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Centerstone receives $2.1 million grant from Illinois Children’s Healthcare Foundation

Illinois

New funding will lead to a collaborative effort to improve the health of children and communities in Southern Illinois

CARBONDALE, Ill. (December 30, 2019) – Centerstone, a national leader in behavioral health care, has received a $2.1 million, six-year grant from the Illinois Children’s Healthcare Foundation (ILCHF) to improve the mental health of children and communities throughout Southern Illinois.

The ILCHF initiative, titled “Children’s Mental Health Initiative 2.0,” will enable Centerstone to create a “system of care” that comprehensively supports child and family mental health. The “system of care” that Centerstone has created has been named “Building Compassionate Communities” (BCC).

“The vision of BCC is to strengthen child and family resilience through a trauma-informed system of care by addressing community compassion and wellness, creating more prevention services, improving access to mental health care, increasing resiliency, and enhancing the overall mental health service array,” said Niki Grajewski, clinical manager at Centerstone.

In 2018, Centerstone was awarded a 13-month, $200,000 planning grant from the ILCHF to develop a plan, which enabled collaboration among the mental and physical health providers, schools, parents, youth and other community organizations. Centerstone and collaborators submitted a unique plan as part of their application for the six-year grant to implement its system of care.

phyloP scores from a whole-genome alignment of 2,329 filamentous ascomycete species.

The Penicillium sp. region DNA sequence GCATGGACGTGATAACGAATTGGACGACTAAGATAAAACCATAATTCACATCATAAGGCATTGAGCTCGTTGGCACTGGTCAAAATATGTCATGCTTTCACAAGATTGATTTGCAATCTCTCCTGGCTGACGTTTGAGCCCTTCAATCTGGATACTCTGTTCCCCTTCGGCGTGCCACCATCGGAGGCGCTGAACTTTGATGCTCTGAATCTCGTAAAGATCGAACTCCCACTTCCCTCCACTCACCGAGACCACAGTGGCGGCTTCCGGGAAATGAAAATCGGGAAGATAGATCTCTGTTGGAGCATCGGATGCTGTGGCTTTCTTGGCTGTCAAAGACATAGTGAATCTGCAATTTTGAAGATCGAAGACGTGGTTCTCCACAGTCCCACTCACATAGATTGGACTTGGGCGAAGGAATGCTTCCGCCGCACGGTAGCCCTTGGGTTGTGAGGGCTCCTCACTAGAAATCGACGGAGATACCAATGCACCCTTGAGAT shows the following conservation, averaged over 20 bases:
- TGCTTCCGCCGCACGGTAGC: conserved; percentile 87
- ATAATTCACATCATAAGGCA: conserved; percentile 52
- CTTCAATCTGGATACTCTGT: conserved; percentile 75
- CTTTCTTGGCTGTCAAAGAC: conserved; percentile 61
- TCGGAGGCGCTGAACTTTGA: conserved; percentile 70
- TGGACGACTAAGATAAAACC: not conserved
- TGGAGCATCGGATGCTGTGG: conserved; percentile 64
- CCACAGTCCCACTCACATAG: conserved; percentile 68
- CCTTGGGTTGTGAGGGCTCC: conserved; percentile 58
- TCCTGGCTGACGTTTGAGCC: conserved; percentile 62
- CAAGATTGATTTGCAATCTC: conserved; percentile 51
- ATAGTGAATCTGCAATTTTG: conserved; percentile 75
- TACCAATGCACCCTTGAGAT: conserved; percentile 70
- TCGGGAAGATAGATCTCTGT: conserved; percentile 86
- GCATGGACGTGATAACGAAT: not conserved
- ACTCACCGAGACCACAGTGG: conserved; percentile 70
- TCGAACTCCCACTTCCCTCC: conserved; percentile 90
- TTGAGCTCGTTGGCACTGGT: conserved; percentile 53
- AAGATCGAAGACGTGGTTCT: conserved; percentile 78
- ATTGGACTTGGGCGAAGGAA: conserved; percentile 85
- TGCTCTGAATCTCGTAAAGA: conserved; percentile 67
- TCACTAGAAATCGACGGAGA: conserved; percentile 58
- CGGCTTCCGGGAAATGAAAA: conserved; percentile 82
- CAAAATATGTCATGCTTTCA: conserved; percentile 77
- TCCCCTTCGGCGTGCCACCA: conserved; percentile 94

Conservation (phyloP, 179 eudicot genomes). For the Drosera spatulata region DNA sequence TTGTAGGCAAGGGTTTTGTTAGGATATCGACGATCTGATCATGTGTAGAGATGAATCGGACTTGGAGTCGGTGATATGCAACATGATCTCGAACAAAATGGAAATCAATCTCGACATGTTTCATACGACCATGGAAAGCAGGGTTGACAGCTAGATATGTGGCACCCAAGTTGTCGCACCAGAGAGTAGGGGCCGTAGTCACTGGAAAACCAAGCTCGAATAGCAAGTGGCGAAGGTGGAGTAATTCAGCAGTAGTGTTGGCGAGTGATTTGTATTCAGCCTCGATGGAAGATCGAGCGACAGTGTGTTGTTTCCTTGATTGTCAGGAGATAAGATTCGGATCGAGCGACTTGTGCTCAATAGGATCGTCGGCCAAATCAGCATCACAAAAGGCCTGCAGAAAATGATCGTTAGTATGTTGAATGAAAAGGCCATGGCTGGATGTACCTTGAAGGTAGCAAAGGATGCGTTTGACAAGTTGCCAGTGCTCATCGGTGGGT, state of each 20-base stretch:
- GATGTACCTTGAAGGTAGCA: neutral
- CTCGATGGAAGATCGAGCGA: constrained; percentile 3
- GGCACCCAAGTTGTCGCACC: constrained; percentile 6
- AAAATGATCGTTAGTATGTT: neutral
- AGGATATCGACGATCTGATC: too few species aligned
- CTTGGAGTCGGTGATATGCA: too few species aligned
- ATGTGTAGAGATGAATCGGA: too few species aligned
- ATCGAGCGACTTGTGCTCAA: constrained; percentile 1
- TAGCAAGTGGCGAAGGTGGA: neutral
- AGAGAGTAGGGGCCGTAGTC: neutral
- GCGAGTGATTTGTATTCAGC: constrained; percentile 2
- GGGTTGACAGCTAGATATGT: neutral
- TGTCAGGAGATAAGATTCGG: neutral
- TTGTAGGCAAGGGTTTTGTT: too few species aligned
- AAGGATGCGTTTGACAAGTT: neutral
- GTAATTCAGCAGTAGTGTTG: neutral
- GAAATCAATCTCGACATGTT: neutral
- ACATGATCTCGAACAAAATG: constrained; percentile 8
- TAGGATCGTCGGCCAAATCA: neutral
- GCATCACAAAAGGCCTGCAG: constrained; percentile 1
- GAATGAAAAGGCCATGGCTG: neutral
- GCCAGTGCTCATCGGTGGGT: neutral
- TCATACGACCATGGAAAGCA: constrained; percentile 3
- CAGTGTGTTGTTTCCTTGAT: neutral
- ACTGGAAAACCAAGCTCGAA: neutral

“Supporting all children within our region, regardless of insurance source or diagnosis, remains a focus of BCC,” Grajewski said. “Creating mechanisms to support children and families outside being Medicaid-insured, and ensuring parents have support through peer provided services, support groups, and parent education groups will be highlights of the implementation project.”

Centerstone will continue to collaborate with many community partner groups to execute the plan to address mental health issues facing children in Perry, Jackson, Williamson, and Franklin counties. The community partners include:

  • Southern Illinois University School of Medicine
  • Southern Illinois University System
  • Southern Illinois Healthcare
  • Shawnee Health Services
  • Jackson County Health Department
  • Southern Region Early Childhood
  • School Districts 99
  • Unity Point, Marion Unit 2 and Christopher school districts
  • Regional Offices of Education 21 and 30
  • Parent and youth partners

“By implementing educational opportunities during our planning phase, we have enhanced our belief that strengthening the community through awareness and learning opportunities strengthens the mental health system overall,” Grajewski said. “We will continue to offer education and innovative approaches to strengths-based and trauma-informed care that will benefit the overall system.”

Amy Starin, ILCHF senior program officer for mental health, notes “We have been so impressed with the way the partners have come together to focus on children’s mental health in each of these communities. Each community is taking a unique approach to this work that reflects their local needs, values and resources. We are excited to see what they create over the next six years.”

Centerstone was among five organizations receiving funds from ILCHF that totaled $10.5 million in implementation grants to enable behavioral and physical health providers, schools and other community organizations to develop plans to improve mental health of children throughout Illinois.

“Parent and youth participation in both the planning and implementation of these community changes is a vital aspect of this work. As with our earlier system of care projects we hope to see a decrease in stigma related to mental health and an increase in mental health screening and services for youth,” said Heather Alderman, ILCHF’s president. “We are optimistic that through these projects these communities will move closer to fulfilling the Foundation’s vision ‘that every child in Illinois grow up healthy.’ ”